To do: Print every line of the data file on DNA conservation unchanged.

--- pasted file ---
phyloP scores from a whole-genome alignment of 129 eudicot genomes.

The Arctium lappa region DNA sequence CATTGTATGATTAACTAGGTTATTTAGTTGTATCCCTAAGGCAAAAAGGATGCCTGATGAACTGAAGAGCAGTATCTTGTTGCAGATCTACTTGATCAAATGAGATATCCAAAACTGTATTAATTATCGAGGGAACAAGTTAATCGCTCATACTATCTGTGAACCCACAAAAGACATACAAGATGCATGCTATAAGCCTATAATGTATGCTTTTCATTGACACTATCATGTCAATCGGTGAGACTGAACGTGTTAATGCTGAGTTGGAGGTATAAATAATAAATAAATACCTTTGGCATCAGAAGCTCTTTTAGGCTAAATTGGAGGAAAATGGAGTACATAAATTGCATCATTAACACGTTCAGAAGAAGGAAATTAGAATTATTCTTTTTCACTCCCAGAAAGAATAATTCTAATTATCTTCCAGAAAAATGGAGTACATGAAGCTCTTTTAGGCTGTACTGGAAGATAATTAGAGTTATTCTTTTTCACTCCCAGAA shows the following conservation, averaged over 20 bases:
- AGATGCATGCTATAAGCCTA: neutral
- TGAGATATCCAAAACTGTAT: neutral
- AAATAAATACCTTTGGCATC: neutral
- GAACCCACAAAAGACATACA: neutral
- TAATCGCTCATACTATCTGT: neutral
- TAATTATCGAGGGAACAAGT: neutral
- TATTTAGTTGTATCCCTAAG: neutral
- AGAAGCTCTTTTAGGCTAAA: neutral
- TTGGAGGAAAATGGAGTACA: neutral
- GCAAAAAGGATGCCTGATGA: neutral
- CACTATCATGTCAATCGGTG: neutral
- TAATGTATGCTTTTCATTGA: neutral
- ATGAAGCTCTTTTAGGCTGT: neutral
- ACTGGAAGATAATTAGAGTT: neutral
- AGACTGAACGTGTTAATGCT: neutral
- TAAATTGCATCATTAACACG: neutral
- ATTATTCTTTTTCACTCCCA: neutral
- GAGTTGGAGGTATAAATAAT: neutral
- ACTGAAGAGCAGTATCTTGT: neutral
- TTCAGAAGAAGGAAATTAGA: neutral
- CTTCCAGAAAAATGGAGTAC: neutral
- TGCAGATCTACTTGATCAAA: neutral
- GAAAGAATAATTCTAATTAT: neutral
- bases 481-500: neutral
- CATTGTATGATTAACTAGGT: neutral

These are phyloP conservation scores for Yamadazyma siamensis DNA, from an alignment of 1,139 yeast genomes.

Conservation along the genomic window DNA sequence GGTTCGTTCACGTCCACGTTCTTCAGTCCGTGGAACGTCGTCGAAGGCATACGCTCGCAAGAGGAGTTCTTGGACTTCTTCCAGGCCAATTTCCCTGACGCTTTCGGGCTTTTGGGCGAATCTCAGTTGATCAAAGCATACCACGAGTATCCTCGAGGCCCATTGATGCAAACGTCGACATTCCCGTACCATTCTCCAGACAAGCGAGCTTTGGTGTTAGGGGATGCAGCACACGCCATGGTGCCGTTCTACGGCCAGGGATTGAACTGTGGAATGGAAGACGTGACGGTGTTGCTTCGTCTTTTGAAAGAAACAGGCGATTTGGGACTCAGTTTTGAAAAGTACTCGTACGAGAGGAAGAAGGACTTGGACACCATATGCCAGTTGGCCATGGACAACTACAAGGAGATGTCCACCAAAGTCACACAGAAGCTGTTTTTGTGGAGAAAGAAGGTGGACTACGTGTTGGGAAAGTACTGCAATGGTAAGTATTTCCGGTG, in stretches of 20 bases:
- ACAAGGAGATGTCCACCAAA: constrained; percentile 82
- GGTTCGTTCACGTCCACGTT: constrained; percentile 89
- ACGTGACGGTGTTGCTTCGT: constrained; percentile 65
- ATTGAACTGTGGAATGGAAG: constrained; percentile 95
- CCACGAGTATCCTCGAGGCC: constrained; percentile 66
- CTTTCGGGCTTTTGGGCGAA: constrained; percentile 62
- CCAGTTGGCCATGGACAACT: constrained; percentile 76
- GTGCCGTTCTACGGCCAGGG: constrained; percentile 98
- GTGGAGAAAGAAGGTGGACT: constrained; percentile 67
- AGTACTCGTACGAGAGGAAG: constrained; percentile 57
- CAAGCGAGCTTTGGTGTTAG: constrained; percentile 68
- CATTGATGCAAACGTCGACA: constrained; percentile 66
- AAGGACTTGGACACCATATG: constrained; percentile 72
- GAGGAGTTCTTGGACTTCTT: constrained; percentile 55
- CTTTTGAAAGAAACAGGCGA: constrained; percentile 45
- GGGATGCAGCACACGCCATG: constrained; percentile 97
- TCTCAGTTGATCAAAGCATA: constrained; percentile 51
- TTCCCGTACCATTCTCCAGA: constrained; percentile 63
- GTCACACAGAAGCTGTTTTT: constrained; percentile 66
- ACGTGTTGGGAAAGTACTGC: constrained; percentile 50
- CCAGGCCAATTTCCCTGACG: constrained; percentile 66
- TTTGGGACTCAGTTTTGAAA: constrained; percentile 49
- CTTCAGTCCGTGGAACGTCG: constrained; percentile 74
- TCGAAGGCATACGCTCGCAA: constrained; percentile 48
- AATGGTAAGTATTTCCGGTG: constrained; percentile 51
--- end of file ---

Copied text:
phyloP scores from a whole-genome alignment of 129 eudicot genomes.

The Arctium lappa region DNA sequence CATTGTATGATTAACTAGGTTATTTAGTTGTATCCCTAAGGCAAAAAGGATGCCTGATGAACTGAAGAGCAGTATCTTGTTGCAGATCTACTTGATCAAATGAGATATCCAAAACTGTATTAATTATCGAGGGAACAAGTTAATCGCTCATACTATCTGTGAACCCACAAAAGACATACAAGATGCATGCTATAAGCCTATAATGTATGCTTTTCATTGACACTATCATGTCAATCGGTGAGACTGAACGTGTTAATGCTGAGTTGGAGGTATAAATAATAAATAAATACCTTTGGCATCAGAAGCTCTTTTAGGCTAAATTGGAGGAAAATGGAGTACATAAATTGCATCATTAACACGTTCAGAAGAAGGAAATTAGAATTATTCTTTTTCACTCCCAGAAAGAATAATTCTAATTATCTTCCAGAAAAATGGAGTACATGAAGCTCTTTTAGGCTGTACTGGAAGATAATTAGAGTTATTCTTTTTCACTCCCAGAA shows the following conservation, averaged over 20 bases:
- AGATGCATGCTATAAGCCTA: neutral
- TGAGATATCCAAAACTGTAT: neutral
- AAATAAATACCTTTGGCATC: neutral
- GAACCCACAAAAGACATACA: neutral
- TAATCGCTCATACTATCTGT: neutral
- TAATTATCGAGGGAACAAGT: neutral
- TATTTAGTTGTATCCCTAAG: neutral
- AGAAGCTCTTTTAGGCTAAA: neutral
- TTGGAGGAAAATGGAGTACA: neutral
- GCAAAAAGGATGCCTGATGA: neutral
- CACTATCATGTCAATCGGTG: neutral
- TAATGTATGCTTTTCATTGA: neutral
- ATGAAGCTCTTTTAGGCTGT: neutral
- ACTGGAAGATAATTAGAGTT: neutral
- AGACTGAACGTGTTAATGCT: neutral
- TAAATTGCATCATTAACACG: neutral
- ATTATTCTTTTTCACTCCCA: neutral
- GAGTTGGAGGTATAAATAAT: neutral
- ACTGAAGAGCAGTATCTTGT: neutral
- TTCAGAAGAAGGAAATTAGA: neutral
- CTTCCAGAAAAATGGAGTAC: neutral
- TGCAGATCTACTTGATCAAA: neutral
- GAAAGAATAATTCTAATTAT: neutral
- bases 481-500: neutral
- CATTGTATGATTAACTAGGT: neutral

These are phyloP conservation scores for Yamadazyma siamensis DNA, from an alignment of 1,139 yeast genomes.

Conservation along the genomic window DNA sequence GGTTCGTTCACGTCCACGTTCTTCAGTCCGTGGAACGTCGTCGAAGGCATACGCTCGCAAGAGGAGTTCTTGGACTTCTTCCAGGCCAATTTCCCTGACGCTTTCGGGCTTTTGGGCGAATCTCAGTTGATCAAAGCATACCACGAGTATCCTCGAGGCCCATTGATGCAAACGTCGACATTCCCGTACCATTCTCCAGACAAGCGAGCTTTGGTGTTAGGGGATGCAGCACACGCCATGGTGCCGTTCTACGGCCAGGGATTGAACTGTGGAATGGAAGACGTGACGGTGTTGCTTCGTCTTTTGAAAGAAACAGGCGATTTGGGACTCAGTTTTGAAAAGTACTCGTACGAGAGGAAGAAGGACTTGGACACCATATGCCAGTTGGCCATGGACAACTACAAGGAGATGTCCACCAAAGTCACACAGAAGCTGTTTTTGTGGAGAAAGAAGGTGGACTACGTGTTGGGAAAGTACTGCAATGGTAAGTATTTCCGGTG, in stretches of 20 bases:
- ACAAGGAGATGTCCACCAAA: constrained; percentile 82
- GGTTCGTTCACGTCCACGTT: constrained; percentile 89
- ACGTGACGGTGTTGCTTCGT: constrained; percentile 65
- ATTGAACTGTGGAATGGAAG: constrained; percentile 95
- CCACGAGTATCCTCGAGGCC: constrained; percentile 66
- CTTTCGGGCTTTTGGGCGAA: constrained; percentile 62
- CCAGTTGGCCATGGACAACT: constrained; percentile 76
- GTGCCGTTCTACGGCCAGGG: constrained; percentile 98
- GTGGAGAAAGAAGGTGGACT: constrained; percentile 67
- AGTACTCGTACGAGAGGAAG: constrained; percentile 57
- CAAGCGAGCTTTGGTGTTAG: constrained; percentile 68
- CATTGATGCAAACGTCGACA: constrained; percentile 66
- AAGGACTTGGACACCATATG: constrained; percentile 72
- GAGGAGTTCTTGGACTTCTT: constrained; percentile 55
- CTTTTGAAAGAAACAGGCGA: constrained; percentile 45
- GGGATGCAGCACACGCCATG: constrained; percentile 97
- TCTCAGTTGATCAAAGCATA: constrained; percentile 51
- TTCCCGTACCATTCTCCAGA: constrained; percentile 63
- GTCACACAGAAGCTGTTTTT: constrained; percentile 66
- ACGTGTTGGGAAAGTACTGC: constrained; percentile 50
- CCAGGCCAATTTCCCTGACG: constrained; percentile 66
- TTTGGGACTCAGTTTTGAAA: constrained; percentile 49
- CTTCAGTCCGTGGAACGTCG: constrained; percentile 74
- TCGAAGGCATACGCTCGCAA: constrained; percentile 48
- AATGGTAAGTATTTCCGGTG: constrained; percentile 51